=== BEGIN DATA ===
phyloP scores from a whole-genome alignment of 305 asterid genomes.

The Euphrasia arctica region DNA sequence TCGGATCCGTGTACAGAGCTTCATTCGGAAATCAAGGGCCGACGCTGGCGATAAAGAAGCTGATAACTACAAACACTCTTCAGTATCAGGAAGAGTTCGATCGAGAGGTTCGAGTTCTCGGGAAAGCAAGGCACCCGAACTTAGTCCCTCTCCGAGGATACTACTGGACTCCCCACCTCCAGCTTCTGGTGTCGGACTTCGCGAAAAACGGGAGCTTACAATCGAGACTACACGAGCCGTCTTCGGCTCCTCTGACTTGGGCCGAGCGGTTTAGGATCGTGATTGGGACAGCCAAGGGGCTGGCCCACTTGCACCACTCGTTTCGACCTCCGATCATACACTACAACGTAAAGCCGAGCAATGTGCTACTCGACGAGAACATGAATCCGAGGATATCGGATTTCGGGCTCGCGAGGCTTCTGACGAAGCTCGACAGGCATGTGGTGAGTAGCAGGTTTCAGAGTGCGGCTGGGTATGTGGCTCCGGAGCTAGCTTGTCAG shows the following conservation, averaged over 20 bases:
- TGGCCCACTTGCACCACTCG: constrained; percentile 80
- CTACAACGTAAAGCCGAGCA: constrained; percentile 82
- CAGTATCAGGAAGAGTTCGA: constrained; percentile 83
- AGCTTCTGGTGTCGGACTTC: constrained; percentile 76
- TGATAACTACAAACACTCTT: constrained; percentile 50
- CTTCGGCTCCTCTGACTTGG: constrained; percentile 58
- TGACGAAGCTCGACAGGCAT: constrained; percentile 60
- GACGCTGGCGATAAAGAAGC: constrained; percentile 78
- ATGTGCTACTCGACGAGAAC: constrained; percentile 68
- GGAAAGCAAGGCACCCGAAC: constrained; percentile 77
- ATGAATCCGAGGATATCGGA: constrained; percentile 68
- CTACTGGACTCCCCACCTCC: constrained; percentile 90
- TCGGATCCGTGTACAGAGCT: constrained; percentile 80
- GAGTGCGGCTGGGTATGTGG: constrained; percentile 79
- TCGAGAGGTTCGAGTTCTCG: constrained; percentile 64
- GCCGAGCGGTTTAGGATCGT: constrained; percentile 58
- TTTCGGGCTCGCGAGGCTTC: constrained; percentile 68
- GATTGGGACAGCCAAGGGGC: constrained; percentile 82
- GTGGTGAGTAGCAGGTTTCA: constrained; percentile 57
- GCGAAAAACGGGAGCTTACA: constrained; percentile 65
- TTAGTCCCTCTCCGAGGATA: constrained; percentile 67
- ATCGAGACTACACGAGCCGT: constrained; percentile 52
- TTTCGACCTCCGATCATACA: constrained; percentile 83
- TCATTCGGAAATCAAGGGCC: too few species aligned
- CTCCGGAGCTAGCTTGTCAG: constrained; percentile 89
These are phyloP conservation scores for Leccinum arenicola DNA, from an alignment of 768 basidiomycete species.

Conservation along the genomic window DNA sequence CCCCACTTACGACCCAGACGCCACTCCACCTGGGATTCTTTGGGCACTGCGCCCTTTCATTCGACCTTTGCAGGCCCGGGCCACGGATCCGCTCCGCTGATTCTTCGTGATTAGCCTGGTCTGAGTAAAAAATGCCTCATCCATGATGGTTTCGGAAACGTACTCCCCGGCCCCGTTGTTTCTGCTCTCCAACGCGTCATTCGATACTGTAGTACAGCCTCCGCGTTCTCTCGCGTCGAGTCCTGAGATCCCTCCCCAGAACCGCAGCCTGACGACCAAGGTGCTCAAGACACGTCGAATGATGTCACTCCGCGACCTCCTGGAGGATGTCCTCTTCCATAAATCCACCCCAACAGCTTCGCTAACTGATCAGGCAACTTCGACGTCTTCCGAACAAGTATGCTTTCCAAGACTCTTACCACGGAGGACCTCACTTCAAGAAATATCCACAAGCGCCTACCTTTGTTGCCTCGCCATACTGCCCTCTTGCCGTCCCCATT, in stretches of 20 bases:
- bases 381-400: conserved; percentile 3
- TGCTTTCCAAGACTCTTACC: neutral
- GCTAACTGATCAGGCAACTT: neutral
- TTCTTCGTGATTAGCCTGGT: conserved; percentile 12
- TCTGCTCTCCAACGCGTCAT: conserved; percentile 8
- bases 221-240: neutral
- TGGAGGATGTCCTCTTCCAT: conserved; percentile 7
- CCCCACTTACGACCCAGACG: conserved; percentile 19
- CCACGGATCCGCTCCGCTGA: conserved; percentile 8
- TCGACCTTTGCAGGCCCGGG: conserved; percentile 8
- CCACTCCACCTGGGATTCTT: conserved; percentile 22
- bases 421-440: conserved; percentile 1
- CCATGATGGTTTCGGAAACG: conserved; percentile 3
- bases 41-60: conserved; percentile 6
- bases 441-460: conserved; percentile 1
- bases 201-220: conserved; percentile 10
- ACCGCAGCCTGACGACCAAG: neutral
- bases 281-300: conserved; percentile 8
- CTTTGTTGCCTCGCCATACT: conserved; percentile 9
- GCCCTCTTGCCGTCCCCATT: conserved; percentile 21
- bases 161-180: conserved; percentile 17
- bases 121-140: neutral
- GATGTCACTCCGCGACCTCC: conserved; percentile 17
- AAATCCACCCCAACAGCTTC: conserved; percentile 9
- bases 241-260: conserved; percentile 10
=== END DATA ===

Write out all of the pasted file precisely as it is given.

phyloP scores from a whole-genome alignment of 305 asterid genomes.

The Euphrasia arctica region DNA sequence TCGGATCCGTGTACAGAGCTTCATTCGGAAATCAAGGGCCGACGCTGGCGATAAAGAAGCTGATAACTACAAACACTCTTCAGTATCAGGAAGAGTTCGATCGAGAGGTTCGAGTTCTCGGGAAAGCAAGGCACCCGAACTTAGTCCCTCTCCGAGGATACTACTGGACTCCCCACCTCCAGCTTCTGGTGTCGGACTTCGCGAAAAACGGGAGCTTACAATCGAGACTACACGAGCCGTCTTCGGCTCCTCTGACTTGGGCCGAGCGGTTTAGGATCGTGATTGGGACAGCCAAGGGGCTGGCCCACTTGCACCACTCGTTTCGACCTCCGATCATACACTACAACGTAAAGCCGAGCAATGTGCTACTCGACGAGAACATGAATCCGAGGATATCGGATTTCGGGCTCGCGAGGCTTCTGACGAAGCTCGACAGGCATGTGGTGAGTAGCAGGTTTCAGAGTGCGGCTGGGTATGTGGCTCCGGAGCTAGCTTGTCAG shows the following conservation, averaged over 20 bases:
- TGGCCCACTTGCACCACTCG: constrained; percentile 80
- CTACAACGTAAAGCCGAGCA: constrained; percentile 82
- CAGTATCAGGAAGAGTTCGA: constrained; percentile 83
- AGCTTCTGGTGTCGGACTTC: constrained; percentile 76
- TGATAACTACAAACACTCTT: constrained; percentile 50
- CTTCGGCTCCTCTGACTTGG: constrained; percentile 58
- TGACGAAGCTCGACAGGCAT: constrained; percentile 60
- GACGCTGGCGATAAAGAAGC: constrained; percentile 78
- ATGTGCTACTCGACGAGAAC: constrained; percentile 68
- GGAAAGCAAGGCACCCGAAC: constrained; percentile 77
- ATGAATCCGAGGATATCGGA: constrained; percentile 68
- CTACTGGACTCCCCACCTCC: constrained; percentile 90
- TCGGATCCGTGTACAGAGCT: constrained; percentile 80
- GAGTGCGGCTGGGTATGTGG: constrained; percentile 79
- TCGAGAGGTTCGAGTTCTCG: constrained; percentile 64
- GCCGAGCGGTTTAGGATCGT: constrained; percentile 58
- TTTCGGGCTCGCGAGGCTTC: constrained; percentile 68
- GATTGGGACAGCCAAGGGGC: constrained; percentile 82
- GTGGTGAGTAGCAGGTTTCA: constrained; percentile 57
- GCGAAAAACGGGAGCTTACA: constrained; percentile 65
- TTAGTCCCTCTCCGAGGATA: constrained; percentile 67
- ATCGAGACTACACGAGCCGT: constrained; percentile 52
- TTTCGACCTCCGATCATACA: constrained; percentile 83
- TCATTCGGAAATCAAGGGCC: too few species aligned
- CTCCGGAGCTAGCTTGTCAG: constrained; percentile 89
These are phyloP conservation scores for Leccinum arenicola DNA, from an alignment of 768 basidiomycete species.

Conservation along the genomic window DNA sequence CCCCACTTACGACCCAGACGCCACTCCACCTGGGATTCTTTGGGCACTGCGCCCTTTCATTCGACCTTTGCAGGCCCGGGCCACGGATCCGCTCCGCTGATTCTTCGTGATTAGCCTGGTCTGAGTAAAAAATGCCTCATCCATGATGGTTTCGGAAACGTACTCCCCGGCCCCGTTGTTTCTGCTCTCCAACGCGTCATTCGATACTGTAGTACAGCCTCCGCGTTCTCTCGCGTCGAGTCCTGAGATCCCTCCCCAGAACCGCAGCCTGACGACCAAGGTGCTCAAGACACGTCGAATGATGTCACTCCGCGACCTCCTGGAGGATGTCCTCTTCCATAAATCCACCCCAACAGCTTCGCTAACTGATCAGGCAACTTCGACGTCTTCCGAACAAGTATGCTTTCCAAGACTCTTACCACGGAGGACCTCACTTCAAGAAATATCCACAAGCGCCTACCTTTGTTGCCTCGCCATACTGCCCTCTTGCCGTCCCCATT, in stretches of 20 bases:
- bases 381-400: conserved; percentile 3
- TGCTTTCCAAGACTCTTACC: neutral
- GCTAACTGATCAGGCAACTT: neutral
- TTCTTCGTGATTAGCCTGGT: conserved; percentile 12
- TCTGCTCTCCAACGCGTCAT: conserved; percentile 8
- bases 221-240: neutral
- TGGAGGATGTCCTCTTCCAT: conserved; percentile 7
- CCCCACTTACGACCCAGACG: conserved; percentile 19
- CCACGGATCCGCTCCGCTGA: conserved; percentile 8
- TCGACCTTTGCAGGCCCGGG: conserved; percentile 8
- CCACTCCACCTGGGATTCTT: conserved; percentile 22
- bases 421-440: conserved; percentile 1
- CCATGATGGTTTCGGAAACG: conserved; percentile 3
- bases 41-60: conserved; percentile 6
- bases 441-460: conserved; percentile 1
- bases 201-220: conserved; percentile 10
- ACCGCAGCCTGACGACCAAG: neutral
- bases 281-300: conserved; percentile 8
- CTTTGTTGCCTCGCCATACT: conserved; percentile 9
- GCCCTCTTGCCGTCCCCATT: conserved; percentile 21
- bases 161-180: conserved; percentile 17
- bases 121-140: neutral
- GATGTCACTCCGCGACCTCC: conserved; percentile 17
- AAATCCACCCCAACAGCTTC: conserved; percentile 9
- bases 241-260: conserved; percentile 10